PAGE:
December 12, 2015 — Documentation can be one of the most challenging things for a developer. You can write the most amazing code that’s incredibly easy to use, but without a good set of documentation no one beside you will use it! But times are changing. You can have the robots write the documentation for you! Or at least very nearly.
The WP_Parser project has given birth to the incredibly useful developer.wordpress.org/reference site based on the massive amount of internal documentation work that has been going on in core over the last years. This is an exploration of how other developers can take that work and leverage it into their own reference site taking advantage of all of the internal code docs they have already written.
December 12, 2015 — was a mild-mannered developer until that fateful day: the day I submitted my first patch to WordPress. Although I didn’t realize it at the time, it was that moment that would begin to change the way I thought about development, community, and what it meant to be a contributor to an Open Source project.
My contributions to WordPress have taken the form of talks, patches, code reviews, and documentation, but they’ve nearly all started in the same place: solving a problem that I (or someone close to me) had at the time. Together we’ll learn some ways for you to find a way to become a contributor and, just maybe, help scratch someone else’s itch at the same time.
December 7, 2015 — WordCampに参加して早6年。今回これまであまり本編のステージでは話されることの無かった日本語版Codexの話をしたいと思い応募しました。
January 4, 2015 — This talk covers a few key “Aha” moments that you should have about the way WordPress works. Michael talks about things like the template hierarchy, what’s going on in wp-config, where WordPress content is stored (the database vs file system), how posts and pages and custom post types are represented in the database, what folks are talking about when they talk about hooks and filters, and just generally review the “behind the scenes” mechanics of how WordPress works
November 15, 2014 — This talk takes a stroll through the docs road map devised two summers ago and how that’s progressing. We examine the diminished role the Codex will take going forward, as well as highlight some exciting initiatives coming into the fold — including the handbooks, code reference, and more.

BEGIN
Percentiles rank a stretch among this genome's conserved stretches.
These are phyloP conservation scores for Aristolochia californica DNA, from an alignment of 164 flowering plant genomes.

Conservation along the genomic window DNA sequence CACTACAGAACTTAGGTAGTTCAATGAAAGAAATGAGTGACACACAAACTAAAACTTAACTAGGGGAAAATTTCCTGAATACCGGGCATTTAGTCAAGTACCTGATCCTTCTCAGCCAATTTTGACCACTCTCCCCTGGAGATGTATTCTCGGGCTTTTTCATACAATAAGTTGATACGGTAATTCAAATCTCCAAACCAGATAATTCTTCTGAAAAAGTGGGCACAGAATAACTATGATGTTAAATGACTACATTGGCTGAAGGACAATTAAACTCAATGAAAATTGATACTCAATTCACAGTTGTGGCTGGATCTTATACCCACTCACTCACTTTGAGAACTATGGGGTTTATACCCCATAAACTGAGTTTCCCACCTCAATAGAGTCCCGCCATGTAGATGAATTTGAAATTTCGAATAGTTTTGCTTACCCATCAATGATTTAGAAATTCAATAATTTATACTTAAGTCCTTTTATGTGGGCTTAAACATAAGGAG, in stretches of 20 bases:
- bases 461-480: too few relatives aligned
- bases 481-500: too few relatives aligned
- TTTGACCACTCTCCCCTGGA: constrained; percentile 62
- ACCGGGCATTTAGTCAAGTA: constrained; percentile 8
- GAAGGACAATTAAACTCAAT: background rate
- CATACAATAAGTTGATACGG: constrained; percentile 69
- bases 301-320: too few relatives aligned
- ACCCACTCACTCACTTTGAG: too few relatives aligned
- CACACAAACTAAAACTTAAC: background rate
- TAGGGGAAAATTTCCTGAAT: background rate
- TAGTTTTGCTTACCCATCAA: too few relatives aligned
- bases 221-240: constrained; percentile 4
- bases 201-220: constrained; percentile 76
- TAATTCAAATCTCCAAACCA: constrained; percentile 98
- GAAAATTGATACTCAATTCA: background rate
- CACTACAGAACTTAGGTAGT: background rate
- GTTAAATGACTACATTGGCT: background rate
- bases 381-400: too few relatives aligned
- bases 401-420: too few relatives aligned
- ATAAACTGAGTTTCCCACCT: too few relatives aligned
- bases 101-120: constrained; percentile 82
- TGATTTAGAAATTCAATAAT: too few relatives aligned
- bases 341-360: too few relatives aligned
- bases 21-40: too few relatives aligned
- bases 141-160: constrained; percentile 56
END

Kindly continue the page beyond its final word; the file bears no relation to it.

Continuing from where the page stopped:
November 14, 2014 — This is a talk about learning fast, getting the best out of your programming skills and delivering results with WordPress and it’s intended for web developers who need to face the unknown and solve problems yesterday. Sounds familiar?
November 9, 2014 — This talk demos a set of example plugins that has examples of how to perform these WordPress tasks. You can use them to learn how to manipulate WordPress, or even use them as a starting point for your own plugins. The goal of the WordPress Examples Toolkit is to provide a set of plugins that are well documented and perform small tasks that are easy to understand.
October 6, 2014 — WordPress gives us all so much for free. Thousands of lines of code, thousands of hours of other people’s time all for the unbelievable price of free. So, ready to give back? It’s easy. This talk covers several ways that you can contribute to WordPress including ways that you can contribute if you’re not a programmer.
September 24, 2014 — The purpose of this presentation is to give a very basic introduction to the creation of a new plugin. The audience will learn about using the Codex, actions, filters, shortcodes, custom settings, and some best practices. The resulting custom plugin will be able to add custom css, insert fancy horizontal breaks, link to existing posts, add color to text, and find and replace content in WordPress posts and pages on display. An existing understanding of some PHP is required to get the most value from this presentation.
September 2, 2012